In 1113 P. is said to have faced down a death threat by the count of Poitiers, Guilhem VII (as duke of Aquitaine, conventionally Guilhem IX) and to have excommunicated that worthy in the latter's presence in the cathedral of Poitiers. The count, who had seized church property to finance his war machine, evicted P. from his cathedral town. P. spent his few remaining years in virtual exile at the episcopal castle at Chauvigny. Today is his _dies natalis_. He was buried at Fontevrault. The date of P.'s canonization is unknown.
Fontevrault is now Fontevraud-l'Abbaye (Maine-et-Loire). An illustrated, French-language account of the much altered abbey is here:
An illustrated, English-language page on the abbey:
An illustrated, English-language page on the abbey's Medieval Gardens:
The Romanes.com page on the originally twelfth-century abbey church:
An illustrated, English-language page on the church with views of the effigies of Eleanor of Aquitaine, Henry II of England, and Richard I of England:
A line drawing and a description of what is said to have been P.'s thirteenth-century tomb in the same church are here (no. 10, perhaps a third of the way down the page):
A few views of the the remains of the originally eleventh-century chateau des évêques de Poitiers at Chauvigny (Vienne), starting with a distance shot where it's at lower left:
Some views of the originally eleventh-/twelfth-century collégiale Saint-Pierre at Chauvigny:
More views of this church are here:
Poitiers' originally later twelfth-century cathedral is also dedicated to a St. Peter (presumably the apostle). A few sets of views:
Sculptural details (corbels; some from Sainte-Radegonde):
A set of views of the cathedral's stained glass windows begins here:
5) William of Scicli (Bl.; d. 1404). W. (also W. of Noto; in Italian, Guglielmo) belonged to the noble family of Buccheri at Noto in southeastern Sicily. He is said to have entered as a page the court of Frederick II-or-III (the numeration of Sicilian kings is most troublesome in the case of its Fredericks; this is F. "the Usurper", d. 1337) and while yet an esquire to have saved his sovereign's life during a hunt on Etna's southern flanks by interposing himself between F. and a charging boar. Mortally injured in the process, W. was carried dying to Catania, where in a vision St. Agatha told him to arise, to abandon the court, and to seek solitude (where God would speak to his heart). Miraculously cured, but still lame, W. presented himself to the king, announced his intention to live as a hermit in accordance with the vision, and was given both permission to do so and a horse and some money to aid him on his way.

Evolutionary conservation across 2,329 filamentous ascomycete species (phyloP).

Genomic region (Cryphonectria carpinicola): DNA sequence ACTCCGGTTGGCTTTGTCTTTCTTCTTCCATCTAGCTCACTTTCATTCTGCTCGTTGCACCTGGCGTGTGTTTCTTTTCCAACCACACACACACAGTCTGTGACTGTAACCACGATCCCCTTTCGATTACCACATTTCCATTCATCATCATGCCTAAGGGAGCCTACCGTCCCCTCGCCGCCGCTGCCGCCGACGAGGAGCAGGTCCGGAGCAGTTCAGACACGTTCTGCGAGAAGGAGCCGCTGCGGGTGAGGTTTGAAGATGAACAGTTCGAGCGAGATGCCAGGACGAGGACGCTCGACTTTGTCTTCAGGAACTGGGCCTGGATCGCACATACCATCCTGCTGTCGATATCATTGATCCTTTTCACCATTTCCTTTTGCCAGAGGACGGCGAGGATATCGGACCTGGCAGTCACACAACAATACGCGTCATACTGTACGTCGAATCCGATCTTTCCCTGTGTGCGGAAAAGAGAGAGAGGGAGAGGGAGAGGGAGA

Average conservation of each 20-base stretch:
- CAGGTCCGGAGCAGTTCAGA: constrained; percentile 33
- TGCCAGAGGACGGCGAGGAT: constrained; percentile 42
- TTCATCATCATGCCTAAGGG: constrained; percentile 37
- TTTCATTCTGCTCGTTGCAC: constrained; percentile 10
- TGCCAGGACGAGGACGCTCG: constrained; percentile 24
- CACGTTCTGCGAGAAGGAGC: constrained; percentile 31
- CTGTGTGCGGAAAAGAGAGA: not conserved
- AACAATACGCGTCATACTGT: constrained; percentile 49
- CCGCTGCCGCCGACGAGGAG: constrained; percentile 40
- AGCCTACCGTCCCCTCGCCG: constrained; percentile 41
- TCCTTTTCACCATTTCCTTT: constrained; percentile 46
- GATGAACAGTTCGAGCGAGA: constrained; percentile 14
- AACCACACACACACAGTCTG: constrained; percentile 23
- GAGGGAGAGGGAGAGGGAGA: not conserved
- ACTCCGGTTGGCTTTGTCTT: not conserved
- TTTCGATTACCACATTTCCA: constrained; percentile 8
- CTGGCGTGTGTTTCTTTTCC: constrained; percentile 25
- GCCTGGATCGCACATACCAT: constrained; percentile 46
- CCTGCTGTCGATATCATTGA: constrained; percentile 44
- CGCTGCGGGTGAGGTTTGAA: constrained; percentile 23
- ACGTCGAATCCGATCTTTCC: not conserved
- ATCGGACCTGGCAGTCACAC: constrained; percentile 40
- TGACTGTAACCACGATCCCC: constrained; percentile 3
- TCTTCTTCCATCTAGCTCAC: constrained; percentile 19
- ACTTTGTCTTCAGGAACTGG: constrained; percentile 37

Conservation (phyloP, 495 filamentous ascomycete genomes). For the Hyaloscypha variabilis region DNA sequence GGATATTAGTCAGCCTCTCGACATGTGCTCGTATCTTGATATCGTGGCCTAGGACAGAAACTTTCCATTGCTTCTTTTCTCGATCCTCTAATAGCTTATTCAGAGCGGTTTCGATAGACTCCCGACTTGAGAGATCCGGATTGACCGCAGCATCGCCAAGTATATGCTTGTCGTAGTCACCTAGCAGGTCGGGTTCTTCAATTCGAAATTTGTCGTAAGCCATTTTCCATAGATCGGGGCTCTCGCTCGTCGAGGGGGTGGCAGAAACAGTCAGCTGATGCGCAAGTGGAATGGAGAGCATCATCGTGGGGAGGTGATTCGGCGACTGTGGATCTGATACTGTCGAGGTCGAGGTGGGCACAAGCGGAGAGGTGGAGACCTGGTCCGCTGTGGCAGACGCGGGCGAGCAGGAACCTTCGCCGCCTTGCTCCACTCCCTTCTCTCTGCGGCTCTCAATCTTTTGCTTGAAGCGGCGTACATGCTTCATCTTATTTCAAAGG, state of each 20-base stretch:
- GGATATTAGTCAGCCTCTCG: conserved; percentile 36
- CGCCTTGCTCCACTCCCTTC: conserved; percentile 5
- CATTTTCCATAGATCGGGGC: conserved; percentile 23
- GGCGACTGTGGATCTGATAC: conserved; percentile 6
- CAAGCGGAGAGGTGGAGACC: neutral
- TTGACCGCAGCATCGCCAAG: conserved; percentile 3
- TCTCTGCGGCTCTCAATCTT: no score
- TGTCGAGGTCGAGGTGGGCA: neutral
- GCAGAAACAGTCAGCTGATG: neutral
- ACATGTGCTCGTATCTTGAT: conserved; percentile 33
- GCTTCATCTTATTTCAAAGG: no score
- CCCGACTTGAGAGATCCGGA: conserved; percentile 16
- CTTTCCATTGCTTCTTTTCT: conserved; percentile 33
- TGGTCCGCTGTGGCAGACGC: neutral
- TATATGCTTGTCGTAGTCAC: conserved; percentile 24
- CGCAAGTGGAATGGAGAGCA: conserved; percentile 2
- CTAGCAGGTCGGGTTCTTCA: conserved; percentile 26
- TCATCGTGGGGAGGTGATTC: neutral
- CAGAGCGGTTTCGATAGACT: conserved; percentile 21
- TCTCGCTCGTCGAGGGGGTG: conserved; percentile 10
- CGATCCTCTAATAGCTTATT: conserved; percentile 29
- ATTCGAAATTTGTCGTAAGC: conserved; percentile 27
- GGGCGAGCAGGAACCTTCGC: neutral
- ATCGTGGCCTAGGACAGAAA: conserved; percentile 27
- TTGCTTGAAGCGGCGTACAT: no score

W. returned to Noto, became a Franciscan tertiary, and lived for some years in a nearby hermitage. He was joined there by St. Conrad/Corrado of Noto (a.k.a. of Piacenza) late in the latter's life. After Corrado had moved on to his final hermitage at the grotto of the Pizzoni, W. was instructed by the BVM to proceed to Scicli (also in southeastern Sicily; like Noto, now in Ragusa province). There he became custodian of a tiny church dedicated to the Virgin and spent the remainder of his long life in self-denial, penitence, and constant prayer. A memorial originally written in 1405 formed the foundation of his beatification campaign, which achieved success under Paul III in 1537 (beatification) and 1538 (decree granting W. an Office and Propers of a Mass). He is Scicli's patron saint.
(Isidore of Seville, Plato of Sakkoudion, Peter of Poitiers, and William of Scicli lightly revised from last year's post)